I judge these propositions according to the resources. Less than one percent of the Roma community consists of highly educated people. How we deploy these limited human resources? Politics is usually not something affordable for people who are starving, who are illiterate, who are under pressure from discrimination every day. But if our leaders can establish pressure from the street, that would create a political potential to be deployed once the political structure is ready to enter elections. Then, once you are in government, you can start to engage in policy and make a bigger impact. That's the sequence I have in mind.
But it depends on local contexts. In Bulgaria, I can understand why they don't make the choice of politics. In general, politics in Bulgaria is very corrupt. It's a failing democracy by all the criteria -- of Freedom House, for example. The institutions and political parties and politicians and media are all corrupt. That's why generally there is a lack of belief in politics. There's a Roma party in parliament - the EuroRoma party -- run by a guy who is not Roma but was raised by Roma. He's heavily involved in criminal activities, people who know him say.
Ah, yes, I interviewed him. He says he's Roma.
Yes, of course! But even if he is Roma, it doesn't really matter what ethnic origin he has. I'm talking about why people are skeptical about politics. Second, there were several leaders who tried politics and were badly beaten. Years ago, the Bulgarian government ran a campaign against NGOs, involving them in police investigations. So, people are expected to make a choice in the context in which they can't make a choice. They can't really choose politics. But if you go to Macedonia, they will tell you that that's been their choice for the last 20 years. They have four MPs, they have a minister without portfolio. They have their own municipality and their own mayor. In many places they have their own counselors.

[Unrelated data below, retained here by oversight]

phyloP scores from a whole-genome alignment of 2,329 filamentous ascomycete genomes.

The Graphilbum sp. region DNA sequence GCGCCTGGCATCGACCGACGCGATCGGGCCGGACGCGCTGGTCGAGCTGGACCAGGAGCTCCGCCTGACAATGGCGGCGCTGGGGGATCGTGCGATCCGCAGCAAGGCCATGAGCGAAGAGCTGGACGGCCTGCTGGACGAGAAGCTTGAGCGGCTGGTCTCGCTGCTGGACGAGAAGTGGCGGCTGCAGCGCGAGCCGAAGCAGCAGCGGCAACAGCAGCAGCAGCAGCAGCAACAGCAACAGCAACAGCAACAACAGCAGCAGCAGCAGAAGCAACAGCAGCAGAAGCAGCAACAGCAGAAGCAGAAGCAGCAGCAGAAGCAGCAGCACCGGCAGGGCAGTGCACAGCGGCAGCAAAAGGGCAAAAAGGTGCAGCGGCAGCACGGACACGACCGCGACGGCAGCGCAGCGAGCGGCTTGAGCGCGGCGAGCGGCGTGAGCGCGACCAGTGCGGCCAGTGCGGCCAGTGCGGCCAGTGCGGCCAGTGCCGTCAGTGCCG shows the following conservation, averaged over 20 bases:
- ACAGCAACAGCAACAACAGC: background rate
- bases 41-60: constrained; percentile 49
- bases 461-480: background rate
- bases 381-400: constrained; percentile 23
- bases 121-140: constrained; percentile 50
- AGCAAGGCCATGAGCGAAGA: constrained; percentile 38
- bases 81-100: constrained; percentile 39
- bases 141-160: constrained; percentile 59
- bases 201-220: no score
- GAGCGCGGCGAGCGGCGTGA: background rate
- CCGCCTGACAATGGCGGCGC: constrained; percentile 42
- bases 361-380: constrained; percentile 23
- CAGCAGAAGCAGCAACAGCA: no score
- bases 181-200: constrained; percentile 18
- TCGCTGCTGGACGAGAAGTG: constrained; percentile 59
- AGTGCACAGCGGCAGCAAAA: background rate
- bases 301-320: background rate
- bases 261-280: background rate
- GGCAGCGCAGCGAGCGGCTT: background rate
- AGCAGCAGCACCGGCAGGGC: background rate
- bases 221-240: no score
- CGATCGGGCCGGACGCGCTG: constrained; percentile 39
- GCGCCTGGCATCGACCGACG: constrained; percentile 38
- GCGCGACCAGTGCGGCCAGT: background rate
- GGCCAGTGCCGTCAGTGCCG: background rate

In Bulgaria, if you remember, three months ago, there was a failed assassination of the ethnic Turkish leader -
Exactly. So, it's not really a choice if you are afraid of violence, state repression, corruption etc. When I say politics, I mean decision-making in the broadest terms of processes of public decisions. In theory, we have many chances to engage in policymaking. Roma have a voice but so far their voice is not adequate to make a difference. Because of the Decade of Roma Inclusion and the EU, Roma NGOs have access to EU programs. They can apply for money, and if they get money, they also get coopted. Or if they get a job in public administration - as a teacher assistant, health mediator, and so on -- they also get coopted. In too many cases, they can no longer represent the interests of Roma toward authorities but the other way around. As a result, we have a huge brain drain. Most of the best and brightest Roma activists from 10 years ago and those younger ones are today semi-civil servants or project bureaucrats. That's what the conclusion of the book is about. The situation we face is not only the mirror of poverty and discrimination. It's also a mirror of weak leadership and inadequately organized voting strength. There's almost no leadership in the community that people trust regardless of their projects, and no organizational structure that can cultivate leadership and grow in strength over time.
And this is where the connection is with the U.S. civil rights movement. People see the civil rights movement history from the 1960s. But they have 250 years of advocacy. Lincoln came into office in 1860 and Frederick Douglas was already there. We have to really look at the civil rights movement for what it was in the longer time perspective to understand how unrealistic the expectations are of those who lament that the Roma are not as strong as the civil rights movement.
People talk about the "decade" of Roma inclusion. What can you do in 10 years?